D: Connecting to DB
D: Reading config file
D: Connecting to API server
D: Sending updated record
I: Updated user record for $USER
E: Failed to connect to API server; could not update user record. [IP=..., ErrNo=..]
syslog() and setlogmask() being the obvious examples.
Many (if not all) companies I have worked out filtered out everything DEBUG at compile time to improve performance in production as well.
The best option I've seen is putting everything in DEBUG or lower into a memory ring buffer per process that's dumped and collated with other logs at each ERROR/FATAL log.
Does anyone know of an implementation for this in any of the Java logging frameworks?
In my web app if nothing unexpected happens, only INFO/LOG level stuff is pushed to logs. If, however, I get an exception, I will instead print out all the possible traces. I.e. I always store all the logs in-memory and choose what should be printed out based on the success/failure of the request.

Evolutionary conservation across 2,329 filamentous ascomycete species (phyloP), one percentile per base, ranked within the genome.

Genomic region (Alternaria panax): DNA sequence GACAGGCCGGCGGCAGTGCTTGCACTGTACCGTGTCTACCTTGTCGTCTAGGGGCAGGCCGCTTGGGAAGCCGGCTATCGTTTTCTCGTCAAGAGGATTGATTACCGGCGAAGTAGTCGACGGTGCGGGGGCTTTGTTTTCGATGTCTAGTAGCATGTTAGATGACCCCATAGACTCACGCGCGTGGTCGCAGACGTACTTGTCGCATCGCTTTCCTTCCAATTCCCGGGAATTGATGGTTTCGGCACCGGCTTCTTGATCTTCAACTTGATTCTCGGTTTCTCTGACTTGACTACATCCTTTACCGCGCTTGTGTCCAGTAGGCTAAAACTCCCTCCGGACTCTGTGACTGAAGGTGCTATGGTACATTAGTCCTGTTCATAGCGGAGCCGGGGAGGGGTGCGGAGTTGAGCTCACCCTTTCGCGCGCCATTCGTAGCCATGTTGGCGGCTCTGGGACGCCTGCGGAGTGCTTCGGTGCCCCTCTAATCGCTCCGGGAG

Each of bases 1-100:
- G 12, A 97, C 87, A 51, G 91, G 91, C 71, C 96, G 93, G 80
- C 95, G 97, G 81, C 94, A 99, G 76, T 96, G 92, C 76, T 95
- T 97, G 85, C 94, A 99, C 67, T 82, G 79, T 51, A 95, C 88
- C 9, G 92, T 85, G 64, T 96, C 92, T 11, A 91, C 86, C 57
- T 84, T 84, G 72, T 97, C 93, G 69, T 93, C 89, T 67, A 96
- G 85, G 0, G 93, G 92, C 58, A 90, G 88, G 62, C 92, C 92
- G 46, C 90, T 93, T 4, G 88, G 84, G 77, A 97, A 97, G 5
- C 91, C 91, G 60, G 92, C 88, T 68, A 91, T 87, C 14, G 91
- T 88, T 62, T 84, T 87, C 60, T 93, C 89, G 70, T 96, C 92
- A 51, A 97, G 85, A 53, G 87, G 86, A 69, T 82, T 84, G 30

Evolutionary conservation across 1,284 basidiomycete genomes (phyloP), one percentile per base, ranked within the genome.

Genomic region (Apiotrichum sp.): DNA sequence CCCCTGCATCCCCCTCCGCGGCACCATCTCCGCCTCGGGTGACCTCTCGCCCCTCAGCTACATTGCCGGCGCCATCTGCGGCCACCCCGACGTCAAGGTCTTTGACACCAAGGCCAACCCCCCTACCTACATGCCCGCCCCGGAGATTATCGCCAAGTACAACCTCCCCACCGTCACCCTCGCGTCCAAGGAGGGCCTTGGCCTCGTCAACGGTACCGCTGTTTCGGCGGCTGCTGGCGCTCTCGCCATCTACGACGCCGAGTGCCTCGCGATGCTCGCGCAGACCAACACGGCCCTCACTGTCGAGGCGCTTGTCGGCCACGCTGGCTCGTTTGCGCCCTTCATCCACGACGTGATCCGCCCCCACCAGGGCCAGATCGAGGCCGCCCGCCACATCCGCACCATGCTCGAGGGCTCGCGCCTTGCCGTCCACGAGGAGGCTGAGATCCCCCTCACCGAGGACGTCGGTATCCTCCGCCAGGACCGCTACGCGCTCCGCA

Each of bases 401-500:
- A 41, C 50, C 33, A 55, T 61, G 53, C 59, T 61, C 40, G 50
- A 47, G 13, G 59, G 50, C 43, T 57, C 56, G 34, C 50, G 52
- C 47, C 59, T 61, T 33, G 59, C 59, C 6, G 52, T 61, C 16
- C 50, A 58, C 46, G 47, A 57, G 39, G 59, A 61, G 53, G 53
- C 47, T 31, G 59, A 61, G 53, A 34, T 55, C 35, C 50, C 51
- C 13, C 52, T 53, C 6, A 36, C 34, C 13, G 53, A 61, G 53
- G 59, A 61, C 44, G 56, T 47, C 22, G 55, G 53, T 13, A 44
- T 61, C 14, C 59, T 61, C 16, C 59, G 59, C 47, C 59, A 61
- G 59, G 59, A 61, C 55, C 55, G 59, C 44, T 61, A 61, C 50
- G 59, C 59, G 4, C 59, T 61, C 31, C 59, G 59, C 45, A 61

Now, of course, this is just a web API running in AWS Lambda, and I don't have to care overly much about the machine just silently dying mid-request, so this might not work for some of you, but this works great for my use-case and I'm sure it will be enough for a lot of people out there.
Or, to flip that around, if you take a program that produces a manageable amount of INFO logs, and change some of those INFOs to DEBUGs, how does that suddenly become unmanageable?
My experience has been that 1 customer-facing byte tends to generate something like ~10 DEBUG-level telemetry bytes. This level of request amplification can't be feasibly sustained at nontrivial request volumes, your logging infrastructure would dwarf your production infrastructure.
In a case where there are plenty of resources and the thing you are logging is very heavy then even verbose logging is trivial.
If you are beset by failures it is much cheaper than making your developers guess.
I've spent way too many hours adjusting log levels on a client environment and trying to replicate the issue without breaking or losing data while doing it.